Are the swing states embracing Obama again?

President opens up lead against all Republican candidates in key battlegrounds.

The re-election of Barack Obama may well be back on. After watching the economy tank and the president struggling to make his promised sweeping reforms, many American swing voters were in a state of intense deliberation -- Obama 2.0 or something new?

But the economic picture is improving - and while jobs continue to be created and unemployment falls, the Republicans are involved in bitter exchanges and political gaffes, leaving Obama's opinion ratings continually improving.

Dana Milbank recently wrote in the Washington Post that:

While Romney embraces the birther billionaire Donald Trump, he has ceded to Obama the political center. The day after Romney indelicately announced that he was "not concerned about the very poor," Obama spoke at the National Prayer Breakfast about his affection for the Rev. Billy Graham and about "the biblical call to care for the least of these -- for the poor; for those at the margins of our society.

It now seems that the Obama campaign is gaining momentum in the areas that matter most -- key swing states.

Fox News conducted a poll late on Wednesday. It analyses voters in 10 battleground states -- Colorado, Nevada, New Mexico, Iowa, Ohio, Pennsylvania, Wisconsin, Florida, North Carolina and Virginia and it would seem that in those states, which are key to his chances of re-election, he is performing better than the Republican alternatives.

Dana Blanton at Fox News explains:

The swing-state voters back Obama over Romney by 8 percentage points and Santorum by 9 points.

Obama tops Paul by 12 points in the poll. Gingrich lags farthest behind Obama, as voters in these key states prefer the president to the former Speaker by 20 points.

Chris Stirewalt adds:

It's getting harder for Republicans to argue that their protracted nomination process isn't doing serious damage to their chances of unseating President Obama in the fall.

The latest FOX News swing state poll has some sobering news for the Republicans. Not only do both of their current frontrunners, Rick Santorum and Mitt Romney, trail nationally (Romney trails by 5 points in all states, Santorum by 12), but they lose in the 10 key states that are likely to decide the election.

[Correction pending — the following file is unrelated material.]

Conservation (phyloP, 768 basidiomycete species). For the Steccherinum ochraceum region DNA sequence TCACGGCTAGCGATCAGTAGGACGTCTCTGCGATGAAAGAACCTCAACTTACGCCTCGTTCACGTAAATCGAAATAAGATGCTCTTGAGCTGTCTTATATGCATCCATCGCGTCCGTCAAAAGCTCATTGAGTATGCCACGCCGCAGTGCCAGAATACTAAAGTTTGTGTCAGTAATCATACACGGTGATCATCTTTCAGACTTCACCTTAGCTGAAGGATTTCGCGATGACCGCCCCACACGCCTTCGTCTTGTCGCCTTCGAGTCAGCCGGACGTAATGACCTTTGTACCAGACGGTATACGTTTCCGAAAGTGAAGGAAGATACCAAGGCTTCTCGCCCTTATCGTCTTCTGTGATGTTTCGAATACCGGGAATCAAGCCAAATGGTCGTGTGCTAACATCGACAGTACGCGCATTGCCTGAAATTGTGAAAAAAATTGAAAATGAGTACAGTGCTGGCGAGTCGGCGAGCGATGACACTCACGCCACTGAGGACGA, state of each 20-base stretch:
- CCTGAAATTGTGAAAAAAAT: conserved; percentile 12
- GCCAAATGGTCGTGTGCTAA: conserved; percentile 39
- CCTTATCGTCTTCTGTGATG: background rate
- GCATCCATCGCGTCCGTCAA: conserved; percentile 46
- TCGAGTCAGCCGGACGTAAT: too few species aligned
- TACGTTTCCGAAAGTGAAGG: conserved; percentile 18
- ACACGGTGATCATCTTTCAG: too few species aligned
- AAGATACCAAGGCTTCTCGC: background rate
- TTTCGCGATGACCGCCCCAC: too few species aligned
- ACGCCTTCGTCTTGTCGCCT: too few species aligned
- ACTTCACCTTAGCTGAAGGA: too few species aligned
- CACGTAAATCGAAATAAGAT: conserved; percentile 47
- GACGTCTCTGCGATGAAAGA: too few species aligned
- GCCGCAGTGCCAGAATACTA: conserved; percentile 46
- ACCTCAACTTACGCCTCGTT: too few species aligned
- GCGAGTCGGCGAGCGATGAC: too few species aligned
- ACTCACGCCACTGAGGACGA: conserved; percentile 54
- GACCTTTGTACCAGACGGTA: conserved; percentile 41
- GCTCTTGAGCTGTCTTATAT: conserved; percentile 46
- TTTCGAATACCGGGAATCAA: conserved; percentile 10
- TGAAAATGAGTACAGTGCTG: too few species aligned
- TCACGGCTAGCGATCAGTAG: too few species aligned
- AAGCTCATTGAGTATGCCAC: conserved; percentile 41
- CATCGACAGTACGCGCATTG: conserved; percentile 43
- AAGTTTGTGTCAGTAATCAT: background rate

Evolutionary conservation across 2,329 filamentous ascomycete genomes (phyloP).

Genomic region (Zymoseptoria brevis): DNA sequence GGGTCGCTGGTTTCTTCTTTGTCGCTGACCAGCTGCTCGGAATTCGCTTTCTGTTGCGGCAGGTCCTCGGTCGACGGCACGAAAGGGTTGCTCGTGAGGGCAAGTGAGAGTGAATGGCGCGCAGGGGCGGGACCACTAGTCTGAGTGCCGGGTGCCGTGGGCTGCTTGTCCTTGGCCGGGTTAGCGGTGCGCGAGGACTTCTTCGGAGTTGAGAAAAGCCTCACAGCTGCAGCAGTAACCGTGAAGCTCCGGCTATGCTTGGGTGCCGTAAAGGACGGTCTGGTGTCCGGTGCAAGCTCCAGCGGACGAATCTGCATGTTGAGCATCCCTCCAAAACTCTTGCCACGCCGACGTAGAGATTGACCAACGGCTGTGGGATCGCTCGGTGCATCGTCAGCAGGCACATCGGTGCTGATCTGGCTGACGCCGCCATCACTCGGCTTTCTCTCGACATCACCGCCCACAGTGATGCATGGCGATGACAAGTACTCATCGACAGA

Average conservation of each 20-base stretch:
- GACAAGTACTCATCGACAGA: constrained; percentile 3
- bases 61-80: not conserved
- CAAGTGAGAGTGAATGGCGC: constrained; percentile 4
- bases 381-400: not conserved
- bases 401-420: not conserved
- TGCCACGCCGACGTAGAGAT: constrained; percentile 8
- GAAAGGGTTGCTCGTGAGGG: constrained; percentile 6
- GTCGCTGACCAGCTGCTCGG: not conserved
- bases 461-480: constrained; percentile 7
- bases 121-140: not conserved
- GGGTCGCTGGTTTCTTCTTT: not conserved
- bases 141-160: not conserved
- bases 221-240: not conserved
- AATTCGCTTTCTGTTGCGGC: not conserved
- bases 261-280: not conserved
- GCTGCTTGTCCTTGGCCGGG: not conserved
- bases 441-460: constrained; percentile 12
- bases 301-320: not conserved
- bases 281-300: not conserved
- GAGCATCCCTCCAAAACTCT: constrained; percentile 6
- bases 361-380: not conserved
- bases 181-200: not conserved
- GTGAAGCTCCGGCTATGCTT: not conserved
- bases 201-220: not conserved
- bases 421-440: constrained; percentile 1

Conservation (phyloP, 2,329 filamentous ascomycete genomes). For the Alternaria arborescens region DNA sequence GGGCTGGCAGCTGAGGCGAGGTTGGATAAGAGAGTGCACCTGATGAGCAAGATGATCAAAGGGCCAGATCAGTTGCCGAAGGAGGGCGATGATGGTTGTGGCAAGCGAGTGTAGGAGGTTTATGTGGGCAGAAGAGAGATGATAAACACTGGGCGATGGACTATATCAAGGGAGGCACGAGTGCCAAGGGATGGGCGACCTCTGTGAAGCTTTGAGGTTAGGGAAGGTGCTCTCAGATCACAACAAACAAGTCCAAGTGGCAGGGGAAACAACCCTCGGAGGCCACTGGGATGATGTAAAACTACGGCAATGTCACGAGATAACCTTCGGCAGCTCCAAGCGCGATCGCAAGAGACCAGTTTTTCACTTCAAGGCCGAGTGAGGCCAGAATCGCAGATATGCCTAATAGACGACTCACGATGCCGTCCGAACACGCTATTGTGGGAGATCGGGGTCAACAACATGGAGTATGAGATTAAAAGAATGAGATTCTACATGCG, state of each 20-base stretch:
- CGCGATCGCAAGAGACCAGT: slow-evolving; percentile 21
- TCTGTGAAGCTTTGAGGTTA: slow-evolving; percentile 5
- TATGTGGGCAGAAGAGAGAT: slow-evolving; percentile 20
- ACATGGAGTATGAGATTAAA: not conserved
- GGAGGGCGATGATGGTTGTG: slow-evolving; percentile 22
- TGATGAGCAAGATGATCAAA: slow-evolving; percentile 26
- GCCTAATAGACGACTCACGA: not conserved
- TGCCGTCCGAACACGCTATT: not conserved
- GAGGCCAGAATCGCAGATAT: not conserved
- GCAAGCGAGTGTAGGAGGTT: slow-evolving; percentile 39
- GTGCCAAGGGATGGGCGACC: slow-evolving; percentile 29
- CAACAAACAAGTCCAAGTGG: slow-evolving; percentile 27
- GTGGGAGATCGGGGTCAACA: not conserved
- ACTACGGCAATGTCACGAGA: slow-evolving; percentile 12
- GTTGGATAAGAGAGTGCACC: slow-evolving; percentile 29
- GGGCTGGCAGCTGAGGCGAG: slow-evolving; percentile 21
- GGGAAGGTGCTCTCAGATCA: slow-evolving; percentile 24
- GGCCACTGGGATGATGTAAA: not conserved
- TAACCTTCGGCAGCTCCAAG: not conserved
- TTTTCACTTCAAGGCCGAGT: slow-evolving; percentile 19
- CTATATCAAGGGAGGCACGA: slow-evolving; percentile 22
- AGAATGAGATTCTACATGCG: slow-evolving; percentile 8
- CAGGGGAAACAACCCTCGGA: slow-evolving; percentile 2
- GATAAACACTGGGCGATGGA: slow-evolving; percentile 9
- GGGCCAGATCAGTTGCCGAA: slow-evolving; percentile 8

It is arguably Romney's poll demise which is most striking. A few weeks ago Romney appeared to be the the certain winner of the Republican nomination race. The data now suggests a very different story. In states such as Florida, where Republican voters tend to consider themselves as moderates, he does just fine. But among the Republican core voters, he is treated with suspicion. Rick Santorum, who was seen as lagging behind before his recent wins, is now arguably the most viable winner of the GOP race.

On the Guardian website Michael Cohen explains pointing to two polls that paint a bleak picture for Romney and give hope to his Republican rival Rick Santorum:

What should be most daunting for Romney is the Rasmussen and PPP polls track likely voters, rather than simply registered voters. Romney's polling numbers within the GOP remain where they've been for much of the year - around 25-35% support, and rarely much higher.

To beat an incumbent, the stars need to be clearly aligned in one's favor. There is very little to date that suggests this is the case for Mitt Romney.

He remains the Republican candidate who Republicans might support if they have to - but that guy in the sweater vest seems like he might be more fun.

Rob Pollard is a freelance writer. You can follow him on Twitter @_robpollard

Photo: Getty Images
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Caroline Lucas: The Prime Minister's narrow focus risks our security

Military force may sometimes be necessary. But resorting to bombs and bullets comes at a high price to those caught up in conflicts abroad and, all too often, to the future security of people across the world.

The protection of national security is the first duty of any government. In the dangerous world in which we live -where threats range from terrorist attacks, to public health emergencies and extreme weather events – we all want to feel safe in the knowledge that the government is acting in our best interests.

David Cameron’s speech yesterday marked a change in tone in this government’s defence policies. The MOD is emerging from the imposition of austerity long before other departments as ministers plan to spend £178bn on buying and maintaining military hardware over the next decade.

There is no easy solution to the threats facing Britain, or the conflicts raging across the world, but the tone of Cameron’s announcement – and his commitment to hiking up spending on defence hardware- suggests that his government is focussing far more on the military solutions to these serious challenges, rather than preventing them occurring in the first place.